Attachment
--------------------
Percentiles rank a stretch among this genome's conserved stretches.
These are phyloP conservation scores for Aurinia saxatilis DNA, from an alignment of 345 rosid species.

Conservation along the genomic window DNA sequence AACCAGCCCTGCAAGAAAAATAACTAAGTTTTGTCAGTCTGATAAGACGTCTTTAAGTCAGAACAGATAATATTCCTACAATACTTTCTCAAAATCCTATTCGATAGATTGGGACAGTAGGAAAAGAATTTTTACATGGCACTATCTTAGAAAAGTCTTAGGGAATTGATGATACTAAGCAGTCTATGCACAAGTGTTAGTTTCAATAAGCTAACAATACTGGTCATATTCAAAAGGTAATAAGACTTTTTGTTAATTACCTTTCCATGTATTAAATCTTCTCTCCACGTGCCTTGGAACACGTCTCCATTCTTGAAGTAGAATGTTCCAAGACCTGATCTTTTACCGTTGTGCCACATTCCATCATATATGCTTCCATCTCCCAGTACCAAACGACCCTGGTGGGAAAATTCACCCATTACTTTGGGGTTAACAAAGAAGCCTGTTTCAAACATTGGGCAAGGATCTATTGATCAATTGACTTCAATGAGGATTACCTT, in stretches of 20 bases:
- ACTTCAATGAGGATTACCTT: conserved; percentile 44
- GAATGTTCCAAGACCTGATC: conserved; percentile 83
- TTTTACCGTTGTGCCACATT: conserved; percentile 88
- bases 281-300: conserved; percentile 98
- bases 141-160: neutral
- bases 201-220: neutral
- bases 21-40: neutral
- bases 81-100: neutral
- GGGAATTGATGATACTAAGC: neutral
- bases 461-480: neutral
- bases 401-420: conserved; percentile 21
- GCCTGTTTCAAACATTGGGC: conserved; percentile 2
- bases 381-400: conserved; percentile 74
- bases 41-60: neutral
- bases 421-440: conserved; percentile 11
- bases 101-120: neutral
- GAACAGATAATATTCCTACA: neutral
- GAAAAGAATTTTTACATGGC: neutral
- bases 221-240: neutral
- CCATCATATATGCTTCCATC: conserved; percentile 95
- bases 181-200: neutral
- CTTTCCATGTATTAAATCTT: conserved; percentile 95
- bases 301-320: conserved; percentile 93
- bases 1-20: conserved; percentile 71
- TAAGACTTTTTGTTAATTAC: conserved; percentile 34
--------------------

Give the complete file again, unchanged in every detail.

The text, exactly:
Percentiles rank a stretch among this genome's conserved stretches.
These are phyloP conservation scores for Aurinia saxatilis DNA, from an alignment of 345 rosid species.

Conservation along the genomic window DNA sequence AACCAGCCCTGCAAGAAAAATAACTAAGTTTTGTCAGTCTGATAAGACGTCTTTAAGTCAGAACAGATAATATTCCTACAATACTTTCTCAAAATCCTATTCGATAGATTGGGACAGTAGGAAAAGAATTTTTACATGGCACTATCTTAGAAAAGTCTTAGGGAATTGATGATACTAAGCAGTCTATGCACAAGTGTTAGTTTCAATAAGCTAACAATACTGGTCATATTCAAAAGGTAATAAGACTTTTTGTTAATTACCTTTCCATGTATTAAATCTTCTCTCCACGTGCCTTGGAACACGTCTCCATTCTTGAAGTAGAATGTTCCAAGACCTGATCTTTTACCGTTGTGCCACATTCCATCATATATGCTTCCATCTCCCAGTACCAAACGACCCTGGTGGGAAAATTCACCCATTACTTTGGGGTTAACAAAGAAGCCTGTTTCAAACATTGGGCAAGGATCTATTGATCAATTGACTTCAATGAGGATTACCTT, in stretches of 20 bases:
- ACTTCAATGAGGATTACCTT: conserved; percentile 44
- GAATGTTCCAAGACCTGATC: conserved; percentile 83
- TTTTACCGTTGTGCCACATT: conserved; percentile 88
- bases 281-300: conserved; percentile 98
- bases 141-160: neutral
- bases 201-220: neutral
- bases 21-40: neutral
- bases 81-100: neutral
- GGGAATTGATGATACTAAGC: neutral
- bases 461-480: neutral
- bases 401-420: conserved; percentile 21
- GCCTGTTTCAAACATTGGGC: conserved; percentile 2
- bases 381-400: conserved; percentile 74
- bases 41-60: neutral
- bases 421-440: conserved; percentile 11
- bases 101-120: neutral
- GAACAGATAATATTCCTACA: neutral
- GAAAAGAATTTTTACATGGC: neutral
- bases 221-240: neutral
- CCATCATATATGCTTCCATC: conserved; percentile 95
- bases 181-200: neutral
- CTTTCCATGTATTAAATCTT: conserved; percentile 95
- bases 301-320: conserved; percentile 93
- bases 1-20: conserved; percentile 71
- TAAGACTTTTTGTTAATTAC: conserved; percentile 34